Maybe the OP should start doing that. Her boss and colleagues may like her better if she does this bit of emotional labor for them. Since she’s a woman, they may expect that of her. (I know, not fair – but she has to survive in the workplace.)

  52. Jennifer Juniper*

    I apologize for my use of the term “sportsball.” I was trying to use it as a catchall word for “football, baseball, basketball, etc.,’ but didn’t realize it was rude until I saw some comments above.

  53. Bagpuss*

    OP – I have zero interest in football or sport generally, I hav a number of coworkers who are very into them and there are lots f sports-relted conversations in the office.

    What I tend to do is leave most of those conversations – since you are concerned about your Boss’s response, I would do it in a friendly way – smile, say “I’ve got to go, I need to finish up the Jones report” (or whatever works in your context.
    Then ocassionally – maybe once every couple of weeks, stick round a little longer, and maybe make a brief comment about how you are happy for them that their team is doing so wekll, or sorry to hear it isn’t doing as well as they hoped.

    That way, you can participate just enough to avoid being perceived as stand-offishbut you can hopefully avoid the majoiryty of the conversations .

    If it happens in work related metigns where youcan’t leave bcause you need to be in the meeting , you could try redirecting e.g. “It sounds like that was a really exciting game, but would you mind if we deal with the projections for next month, as I have a lot of stuff on my desk and was really hoping we culd kep this meeting fairly short?”

    In other words, don’t make it explicitly about the fact that they are boring you to tears or wasting time. Becuase you aren’t being critical, it is less likely to upset anyone.

    (If this was peers, I would be less concerned about being more openly critical, but as it’s your boss, being more low-key may work better)

    If you find that you are excluded from work related things becuase the conversations go back and forth between football and work related stuff, then I would suggest raising that separately, directly with your won line manager, and asking them to ensurethat you are brought back into the conversationwhen it moves back to work-related topics.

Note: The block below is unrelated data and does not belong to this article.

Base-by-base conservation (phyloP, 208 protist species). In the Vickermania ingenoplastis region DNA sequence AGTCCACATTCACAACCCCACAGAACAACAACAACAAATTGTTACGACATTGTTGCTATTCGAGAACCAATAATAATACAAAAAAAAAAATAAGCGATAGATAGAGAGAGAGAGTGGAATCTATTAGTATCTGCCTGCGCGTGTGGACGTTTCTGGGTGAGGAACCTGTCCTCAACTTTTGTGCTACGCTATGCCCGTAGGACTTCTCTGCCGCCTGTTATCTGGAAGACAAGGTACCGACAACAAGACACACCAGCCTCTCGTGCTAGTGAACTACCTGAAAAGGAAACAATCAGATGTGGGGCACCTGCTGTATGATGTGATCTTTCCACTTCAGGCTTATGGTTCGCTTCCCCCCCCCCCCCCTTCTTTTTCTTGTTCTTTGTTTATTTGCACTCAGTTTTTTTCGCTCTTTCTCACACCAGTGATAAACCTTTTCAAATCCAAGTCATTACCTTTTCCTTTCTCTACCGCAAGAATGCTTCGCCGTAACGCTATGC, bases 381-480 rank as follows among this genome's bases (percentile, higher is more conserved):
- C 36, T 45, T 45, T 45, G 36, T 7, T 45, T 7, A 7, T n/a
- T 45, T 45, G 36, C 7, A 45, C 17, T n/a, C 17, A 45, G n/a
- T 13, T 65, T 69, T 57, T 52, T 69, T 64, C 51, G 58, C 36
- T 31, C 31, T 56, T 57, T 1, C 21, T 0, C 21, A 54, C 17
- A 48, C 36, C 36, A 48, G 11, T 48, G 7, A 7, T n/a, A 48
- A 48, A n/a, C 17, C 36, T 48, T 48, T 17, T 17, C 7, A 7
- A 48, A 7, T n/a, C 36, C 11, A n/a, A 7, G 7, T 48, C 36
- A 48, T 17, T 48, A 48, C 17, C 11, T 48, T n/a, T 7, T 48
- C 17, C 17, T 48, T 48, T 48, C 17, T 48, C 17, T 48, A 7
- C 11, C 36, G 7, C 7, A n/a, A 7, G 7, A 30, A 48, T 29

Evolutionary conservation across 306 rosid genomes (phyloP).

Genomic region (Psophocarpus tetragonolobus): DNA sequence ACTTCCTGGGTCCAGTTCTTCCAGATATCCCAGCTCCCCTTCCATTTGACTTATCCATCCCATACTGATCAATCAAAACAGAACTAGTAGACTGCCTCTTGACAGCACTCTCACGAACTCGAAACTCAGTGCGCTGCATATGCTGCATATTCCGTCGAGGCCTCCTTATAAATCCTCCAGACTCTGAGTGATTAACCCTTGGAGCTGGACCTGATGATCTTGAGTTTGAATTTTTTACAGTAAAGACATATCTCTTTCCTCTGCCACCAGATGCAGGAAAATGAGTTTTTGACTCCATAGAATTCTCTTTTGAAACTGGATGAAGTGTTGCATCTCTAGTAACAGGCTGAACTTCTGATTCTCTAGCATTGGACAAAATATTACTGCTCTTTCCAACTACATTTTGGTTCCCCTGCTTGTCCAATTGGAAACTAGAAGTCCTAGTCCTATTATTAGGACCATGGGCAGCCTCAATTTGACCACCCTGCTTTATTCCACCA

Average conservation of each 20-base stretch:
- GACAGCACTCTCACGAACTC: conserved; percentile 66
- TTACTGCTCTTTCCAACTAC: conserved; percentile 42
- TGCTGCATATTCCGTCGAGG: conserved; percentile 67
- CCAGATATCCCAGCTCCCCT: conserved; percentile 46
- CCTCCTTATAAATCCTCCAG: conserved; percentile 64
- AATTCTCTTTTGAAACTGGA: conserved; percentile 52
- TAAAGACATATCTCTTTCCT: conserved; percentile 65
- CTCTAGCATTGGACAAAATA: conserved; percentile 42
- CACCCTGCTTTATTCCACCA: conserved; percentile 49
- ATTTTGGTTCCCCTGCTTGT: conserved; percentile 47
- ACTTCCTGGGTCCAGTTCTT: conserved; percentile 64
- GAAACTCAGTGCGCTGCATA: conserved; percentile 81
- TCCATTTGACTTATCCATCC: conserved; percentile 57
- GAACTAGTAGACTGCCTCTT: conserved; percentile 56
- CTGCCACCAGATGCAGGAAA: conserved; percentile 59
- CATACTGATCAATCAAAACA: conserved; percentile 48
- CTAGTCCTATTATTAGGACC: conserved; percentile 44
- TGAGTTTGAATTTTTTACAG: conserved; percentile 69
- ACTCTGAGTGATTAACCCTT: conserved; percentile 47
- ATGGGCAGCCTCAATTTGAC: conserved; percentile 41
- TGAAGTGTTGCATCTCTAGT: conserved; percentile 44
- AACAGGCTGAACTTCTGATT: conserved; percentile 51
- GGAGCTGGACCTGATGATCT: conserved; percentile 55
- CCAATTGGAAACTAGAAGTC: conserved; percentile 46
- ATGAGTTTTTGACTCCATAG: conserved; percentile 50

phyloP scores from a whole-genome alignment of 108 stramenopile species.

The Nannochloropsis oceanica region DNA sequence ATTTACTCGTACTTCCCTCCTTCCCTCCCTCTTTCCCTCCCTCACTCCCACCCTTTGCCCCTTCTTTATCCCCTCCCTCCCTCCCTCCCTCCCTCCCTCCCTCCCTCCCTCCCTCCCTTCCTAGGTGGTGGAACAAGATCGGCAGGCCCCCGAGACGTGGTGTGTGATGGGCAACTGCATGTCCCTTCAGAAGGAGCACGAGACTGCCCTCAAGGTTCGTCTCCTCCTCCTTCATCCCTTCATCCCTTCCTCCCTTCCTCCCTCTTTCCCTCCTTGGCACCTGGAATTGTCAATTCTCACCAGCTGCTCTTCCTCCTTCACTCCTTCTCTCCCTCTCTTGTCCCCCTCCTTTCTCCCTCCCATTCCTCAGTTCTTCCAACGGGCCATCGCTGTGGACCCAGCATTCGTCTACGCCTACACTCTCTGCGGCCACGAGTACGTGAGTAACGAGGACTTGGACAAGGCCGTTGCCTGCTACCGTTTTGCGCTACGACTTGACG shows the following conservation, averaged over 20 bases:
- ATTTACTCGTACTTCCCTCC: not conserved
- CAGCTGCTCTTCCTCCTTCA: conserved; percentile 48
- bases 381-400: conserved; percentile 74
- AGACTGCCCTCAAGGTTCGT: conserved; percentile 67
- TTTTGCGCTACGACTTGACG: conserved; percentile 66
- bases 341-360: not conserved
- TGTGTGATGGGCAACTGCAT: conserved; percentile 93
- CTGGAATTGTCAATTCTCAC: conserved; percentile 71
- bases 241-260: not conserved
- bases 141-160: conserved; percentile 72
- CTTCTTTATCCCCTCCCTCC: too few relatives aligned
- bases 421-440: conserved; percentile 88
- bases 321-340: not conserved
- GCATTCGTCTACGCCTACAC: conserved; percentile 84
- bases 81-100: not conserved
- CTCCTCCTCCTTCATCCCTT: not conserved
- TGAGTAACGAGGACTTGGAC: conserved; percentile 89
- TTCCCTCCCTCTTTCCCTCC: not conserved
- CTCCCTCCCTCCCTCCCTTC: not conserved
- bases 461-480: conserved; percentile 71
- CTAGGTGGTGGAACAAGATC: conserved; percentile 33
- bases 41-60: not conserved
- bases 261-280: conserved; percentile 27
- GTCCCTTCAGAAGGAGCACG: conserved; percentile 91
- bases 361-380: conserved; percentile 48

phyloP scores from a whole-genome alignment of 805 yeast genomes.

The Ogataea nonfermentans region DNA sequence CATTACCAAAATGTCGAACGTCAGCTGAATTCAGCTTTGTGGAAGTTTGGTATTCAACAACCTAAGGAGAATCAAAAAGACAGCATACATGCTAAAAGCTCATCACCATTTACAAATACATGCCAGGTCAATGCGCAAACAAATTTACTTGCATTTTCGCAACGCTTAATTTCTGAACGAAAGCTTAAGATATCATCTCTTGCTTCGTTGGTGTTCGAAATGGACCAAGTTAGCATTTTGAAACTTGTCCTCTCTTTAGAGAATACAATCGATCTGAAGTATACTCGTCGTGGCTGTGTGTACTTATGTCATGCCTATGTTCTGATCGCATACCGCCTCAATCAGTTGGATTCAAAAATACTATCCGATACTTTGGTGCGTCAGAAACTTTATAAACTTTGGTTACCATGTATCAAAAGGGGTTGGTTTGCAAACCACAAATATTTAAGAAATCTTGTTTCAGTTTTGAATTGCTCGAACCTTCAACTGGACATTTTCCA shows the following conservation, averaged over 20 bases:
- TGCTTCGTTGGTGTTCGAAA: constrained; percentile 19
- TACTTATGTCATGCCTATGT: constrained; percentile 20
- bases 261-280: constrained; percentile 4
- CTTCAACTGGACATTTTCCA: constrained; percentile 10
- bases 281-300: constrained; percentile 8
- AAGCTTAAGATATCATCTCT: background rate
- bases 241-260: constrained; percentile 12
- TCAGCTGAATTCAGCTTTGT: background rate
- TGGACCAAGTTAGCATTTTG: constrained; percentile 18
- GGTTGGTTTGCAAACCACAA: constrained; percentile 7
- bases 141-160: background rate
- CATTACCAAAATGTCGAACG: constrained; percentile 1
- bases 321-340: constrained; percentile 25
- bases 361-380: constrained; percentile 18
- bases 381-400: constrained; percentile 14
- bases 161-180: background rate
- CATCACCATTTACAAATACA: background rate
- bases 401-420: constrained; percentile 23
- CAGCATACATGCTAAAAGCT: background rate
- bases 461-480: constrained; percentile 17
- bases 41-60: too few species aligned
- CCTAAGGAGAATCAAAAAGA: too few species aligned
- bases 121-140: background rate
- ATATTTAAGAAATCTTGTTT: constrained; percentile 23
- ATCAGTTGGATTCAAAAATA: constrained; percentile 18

54. GDub*

    Live in Texas. Football coach’s daughter. I was in HS band, at every football game, and attended a VERY football oriented university. I have no interest in football. What lots of people don’t understand is that I get it, I just don’t care. When asked what I think, I reply “oh, I’m a football atheist.” When they ask what that means, I say, ” I no longer worship.” Then when it comes up again, I repeat until they start saying it for me. I think casting it as religion shuts it down faster.

  55. So sleepy*

    OP, given that you already have established that you have zero interest in football, I would also say something like, “that’s my cue!” anytime it comes back and continue on to whatever you would have been doing next. It won’t seem that unusual as you are basically just noting what they already know and returning to your work. This would work for any sort of recurring topic that someone has no interest in (thinking about childbirth horror stories, myself… those always seem to come up and I’m sure there are people that excuse themselves from them!)

  56. Richard Hershberger*

    Develop an intense interest in some obscure sport. Back in the day, soccer served this purpose for Americans. It doesn’t anymore, but there are any number of other possibilities. Consider India Premier League cricket. So whenever sports talk starts up, start raving about how pumped you are by the Chennai Super Kings. Again assuming that this is an American context, they will stop pestering you with this stuff. Uninterest in cricket is a foundational principle of modern American sports culture.

  57. Football fan*

    Or, here’s a thought…maybe take one minute to read a recap of a game they all were interested in so you can make some kind of comment that indicates you made the tiniest effort to share the interests of the overwhelming majority of the people who spend the majority of your time with.